ox not only protects the jars, but' has an additional function of protecting theholder in which the box is placed. It has been found that where wooden boxes are used, these boxes are coated with an acid proof paint, but in the event of the'breakage .of the jar, the acid will seep into the cracks and not only destroy the box, but also atv. tack the metal container in which the box is located, or if placed on the floor of an automobile under the seat, will attack the body of the machine. The method `of lining our box is as follows- After the box is completed, a sheet of resilient material is placedon the bottom. This sheet is exactly the same size as the interior of the box so that it will fit snugly therein. Two sheets aie than placed in the box, one at each end. These ,sheets contact withthe sides of the box and rest'on the sheet in the bottom. Finally a sheet of material is placed along each side of the box. These sheets are of such a length as to contact with the sheets placed against the ends '100 -V of the box and also reet on the bottom sheet. The upper ends of the last four mentioned sheets terminate. flush with the upperedge of the box The sheets are of such a size as to #it tightly against' each other when in 105 position. This holds them in position and greventsthem from falling down before the attery Jars are inserted, and as previously l. @t storage battery `box .eompiising' an v integrally formed acid resisting metallic i tom, e sheet of scid resistingresilient mit.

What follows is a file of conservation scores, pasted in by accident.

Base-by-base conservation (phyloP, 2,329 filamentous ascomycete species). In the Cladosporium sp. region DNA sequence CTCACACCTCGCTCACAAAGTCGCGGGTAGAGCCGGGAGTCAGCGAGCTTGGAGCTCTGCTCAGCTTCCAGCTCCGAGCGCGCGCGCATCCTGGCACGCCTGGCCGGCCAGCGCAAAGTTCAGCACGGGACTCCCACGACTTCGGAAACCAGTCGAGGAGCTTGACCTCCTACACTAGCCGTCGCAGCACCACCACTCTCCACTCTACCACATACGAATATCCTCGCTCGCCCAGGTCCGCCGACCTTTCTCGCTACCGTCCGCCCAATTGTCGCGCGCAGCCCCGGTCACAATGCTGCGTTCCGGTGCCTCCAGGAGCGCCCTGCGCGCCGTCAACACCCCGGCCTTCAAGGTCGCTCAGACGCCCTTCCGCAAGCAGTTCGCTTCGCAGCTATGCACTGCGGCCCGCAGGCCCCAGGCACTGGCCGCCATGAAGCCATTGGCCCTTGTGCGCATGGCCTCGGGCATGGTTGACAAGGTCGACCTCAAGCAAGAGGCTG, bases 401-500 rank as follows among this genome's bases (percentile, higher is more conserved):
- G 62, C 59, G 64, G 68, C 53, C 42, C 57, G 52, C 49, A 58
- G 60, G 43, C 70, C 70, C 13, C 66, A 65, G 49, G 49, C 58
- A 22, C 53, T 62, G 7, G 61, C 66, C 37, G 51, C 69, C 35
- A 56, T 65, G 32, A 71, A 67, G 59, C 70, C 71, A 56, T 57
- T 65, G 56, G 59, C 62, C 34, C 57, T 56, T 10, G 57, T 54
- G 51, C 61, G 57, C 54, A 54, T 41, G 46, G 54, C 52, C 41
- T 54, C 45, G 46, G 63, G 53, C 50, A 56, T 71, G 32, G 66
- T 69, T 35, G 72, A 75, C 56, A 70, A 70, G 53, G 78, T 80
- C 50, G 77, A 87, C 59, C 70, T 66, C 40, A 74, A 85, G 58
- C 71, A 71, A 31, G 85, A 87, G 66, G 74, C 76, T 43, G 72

and extending vfrom side to side, and- :ilshee't of resilient acid resisting material 'locatedbox., 'fi-sheet of acid resisting resilient me,- leiial located inside said box and on .its botterinl, placed at each end of the box, said sheets resting .on Vthe first mentioned sheet on'each side of the box, said sheets resting on thebottoxn sheet and contacting with the end sheets.

2. A storage battery box comprising an integrally formed acid resisting metallic box, a sheet of acid resisting resilient melfV l teriel4 located inside said box and on its bottom, a sheet (yf-acid resisting resilient materiel placed et eachend Aof thefbox, said sheets resting on the Erst =.mentioned sheet and extending from side to side, and a sheet otresilient acid lresisting material located on each side of the box, said sheets resting -on thefbot-tom sheet and contacting with the end sheets, and a plurality of cells located Within the bo'x and contacting-With the,-

sheets' of resilientf' material wherebyv said Ycells and-'sheetsnre firmly held ii'ithin'the liox Without the ing means 3. The store use' of any extraneous `securgebattery box of claim 1 in lwhich the resilient-seid resisting sheets are formedof 'a composition of vegetable oil,

magnesio and sul lniIvchlOride.

In testimony. W ereof,'we lieve-signed om` names to this specification. i

HARRY sPoN-EMAN; 'CARL rG.-scHvvfAnz.l

Referenced by
Citing PatentFiling datePublication dateApplicantTitle
US2702639 *Mar 26, 1951Feb 22, 1955Motor Products CorpRack assembly
US2872031 *Jun 22, 1956Feb 3, 1959Lindberg Paul WDisplay carton construction
US2906805 *Dec 19, 1955Sep 29, 1959Gould National Batteries IncElectric battery
US3797876 *Sep 12, 1972Mar 19, 1974Varta AgBattery carrying arrangement
US4131226 *Sep 28, 1977Dec 26, 1978Electric Power Research Institute, Inc.Sulfur electrode container construction and method of manufacture
US6300005Mar 17, 1999Oct 9, 2001Gnb Technologies, Inc.Battery with container compartment and end wall stiffening block
Classifications
U.S. Classification206/524.2, 16/444, 16/DIG.150, 429/176
International ClassificationH01M2/10
Cooperative ClassificationY02E60/12, H01M2/1005, Y10S16/15
European ClassificationH01M2/10B